Hindman Presents The Susann Craig Collection
Hindman will present art from the estate of outsider art collector Susann Craig in a single-owner auction on March 9. “A champion of boundless creativity and a founder of Intuit: The Center for Intuitive and Outsider Art in Chicago, Craig’s legacy cannot be understated,” Hindman relays. “Roadside Attractions: The Susann Craig Collection” will showcase her personal collection of more than 300 paintings, mobiles, and statues that fill her Logan Square loft designed by Jeanne Gang. A portion of the proceeds of the auction will benefit Intuit. “Susann was a beloved force in the Chicago art world. Not only did she have a foundational role at Intuit, but she also cultivated incredible friendships and brought her creative spirit to all aspects of her life,“ says Zack Wirsum, Hindman director and senior specialist of post-war and contemporary art. “It is Hindman’s great pleasure to bring Susann’s passionately curated collection to market, and to share with the world her visionary life’s work.” More here.
Comfort Station Announces 2023 Artists
Logan Square’s Comfort Station has announced its 2023 exhibition program, a monthly series that showcases Chicago-based artists, selected through an annual open call for exhibition proposals. The artists include Armando Román; Janhavi Khemka; Levi Yutuc; Lydia Cheshewalla and Jessica Price; Kayla Anderson and Dao Nguyen; Isaac Couch; Jess Bass and Gabriel Chalfin-Piney; Akira, Keshia Talking Waters De Freece and Bee Rodriguez; Leticia Pardo and Casey Carsel. More here.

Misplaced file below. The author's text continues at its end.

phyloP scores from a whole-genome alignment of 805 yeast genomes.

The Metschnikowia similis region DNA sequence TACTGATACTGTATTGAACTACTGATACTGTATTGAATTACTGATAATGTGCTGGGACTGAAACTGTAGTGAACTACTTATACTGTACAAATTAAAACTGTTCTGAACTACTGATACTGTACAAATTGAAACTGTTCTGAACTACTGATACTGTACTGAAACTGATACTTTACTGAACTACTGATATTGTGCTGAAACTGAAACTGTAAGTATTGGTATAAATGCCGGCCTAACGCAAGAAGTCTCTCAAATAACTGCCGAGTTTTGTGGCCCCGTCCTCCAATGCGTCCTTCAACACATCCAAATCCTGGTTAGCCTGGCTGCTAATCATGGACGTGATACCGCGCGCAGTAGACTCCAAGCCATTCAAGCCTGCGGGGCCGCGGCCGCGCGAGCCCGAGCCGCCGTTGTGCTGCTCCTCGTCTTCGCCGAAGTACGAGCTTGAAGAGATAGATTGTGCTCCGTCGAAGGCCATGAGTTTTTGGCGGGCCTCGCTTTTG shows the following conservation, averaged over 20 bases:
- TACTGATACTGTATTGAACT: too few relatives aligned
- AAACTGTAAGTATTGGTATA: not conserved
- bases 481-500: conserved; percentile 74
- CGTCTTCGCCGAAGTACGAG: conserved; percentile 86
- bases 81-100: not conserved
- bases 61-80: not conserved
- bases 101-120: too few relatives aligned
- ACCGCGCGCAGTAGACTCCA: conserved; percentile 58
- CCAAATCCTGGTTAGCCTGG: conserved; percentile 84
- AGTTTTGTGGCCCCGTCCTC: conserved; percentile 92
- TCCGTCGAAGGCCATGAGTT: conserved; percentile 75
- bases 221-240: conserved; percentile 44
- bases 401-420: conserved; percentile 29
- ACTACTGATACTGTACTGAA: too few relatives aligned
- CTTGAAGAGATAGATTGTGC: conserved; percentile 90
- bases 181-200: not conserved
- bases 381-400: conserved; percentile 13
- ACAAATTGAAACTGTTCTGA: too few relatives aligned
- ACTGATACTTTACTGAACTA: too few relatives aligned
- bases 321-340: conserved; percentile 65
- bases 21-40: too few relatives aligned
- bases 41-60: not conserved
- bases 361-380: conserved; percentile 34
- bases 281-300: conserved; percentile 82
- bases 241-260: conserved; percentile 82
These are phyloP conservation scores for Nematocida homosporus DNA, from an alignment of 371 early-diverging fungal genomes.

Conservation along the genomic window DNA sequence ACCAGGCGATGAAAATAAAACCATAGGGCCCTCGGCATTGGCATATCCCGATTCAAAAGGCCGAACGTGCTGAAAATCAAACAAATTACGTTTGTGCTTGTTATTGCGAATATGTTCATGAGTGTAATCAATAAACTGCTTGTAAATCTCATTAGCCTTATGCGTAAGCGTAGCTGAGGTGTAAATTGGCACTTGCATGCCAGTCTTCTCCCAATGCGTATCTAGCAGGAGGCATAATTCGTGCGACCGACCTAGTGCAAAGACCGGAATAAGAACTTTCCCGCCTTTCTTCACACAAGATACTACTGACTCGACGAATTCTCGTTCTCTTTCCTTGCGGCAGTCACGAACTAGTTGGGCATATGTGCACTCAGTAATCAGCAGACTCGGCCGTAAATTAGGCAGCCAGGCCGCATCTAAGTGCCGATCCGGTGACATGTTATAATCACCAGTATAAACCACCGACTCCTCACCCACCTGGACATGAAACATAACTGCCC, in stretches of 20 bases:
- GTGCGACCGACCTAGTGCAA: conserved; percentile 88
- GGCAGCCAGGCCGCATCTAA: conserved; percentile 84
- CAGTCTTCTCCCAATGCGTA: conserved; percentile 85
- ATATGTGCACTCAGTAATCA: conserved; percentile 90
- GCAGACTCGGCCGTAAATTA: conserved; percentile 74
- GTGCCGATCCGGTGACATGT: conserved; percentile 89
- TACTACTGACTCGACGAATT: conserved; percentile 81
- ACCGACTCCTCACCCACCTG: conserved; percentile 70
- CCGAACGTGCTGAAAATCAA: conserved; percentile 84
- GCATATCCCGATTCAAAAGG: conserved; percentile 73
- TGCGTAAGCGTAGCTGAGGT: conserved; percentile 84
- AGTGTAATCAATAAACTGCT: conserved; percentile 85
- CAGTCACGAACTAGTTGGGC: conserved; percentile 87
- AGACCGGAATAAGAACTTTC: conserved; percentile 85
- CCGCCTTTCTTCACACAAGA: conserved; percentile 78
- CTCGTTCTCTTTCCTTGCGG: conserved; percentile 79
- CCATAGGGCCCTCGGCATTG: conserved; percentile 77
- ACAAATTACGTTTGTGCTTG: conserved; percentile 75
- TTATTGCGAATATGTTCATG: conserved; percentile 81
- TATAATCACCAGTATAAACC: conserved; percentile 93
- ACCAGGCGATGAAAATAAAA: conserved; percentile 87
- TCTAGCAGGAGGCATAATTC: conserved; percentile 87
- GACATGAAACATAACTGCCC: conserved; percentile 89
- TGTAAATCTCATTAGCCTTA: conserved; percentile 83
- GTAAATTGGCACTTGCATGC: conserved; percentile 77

Valparaiso Museum’s First Director Wants To Remove His Name From Building Over Sale Of Pieces, Including Georgia O’Keeffe’s
Former museum director Dick Brauer is threatening to remove his name from the Valparaiso University museum “after finding out that the university’s board of directors voted first in October and then again at a meeting last month to sell Georgia O’Keeffe’s ‘Rust Red Hills’ along with two other pieces of art, collectively worth millions of dollars, to fund improvements at dorms for first-year students,” reports the Trib. It was the second painting Brauer recommended the university purchase for its budding art collection, in 1962.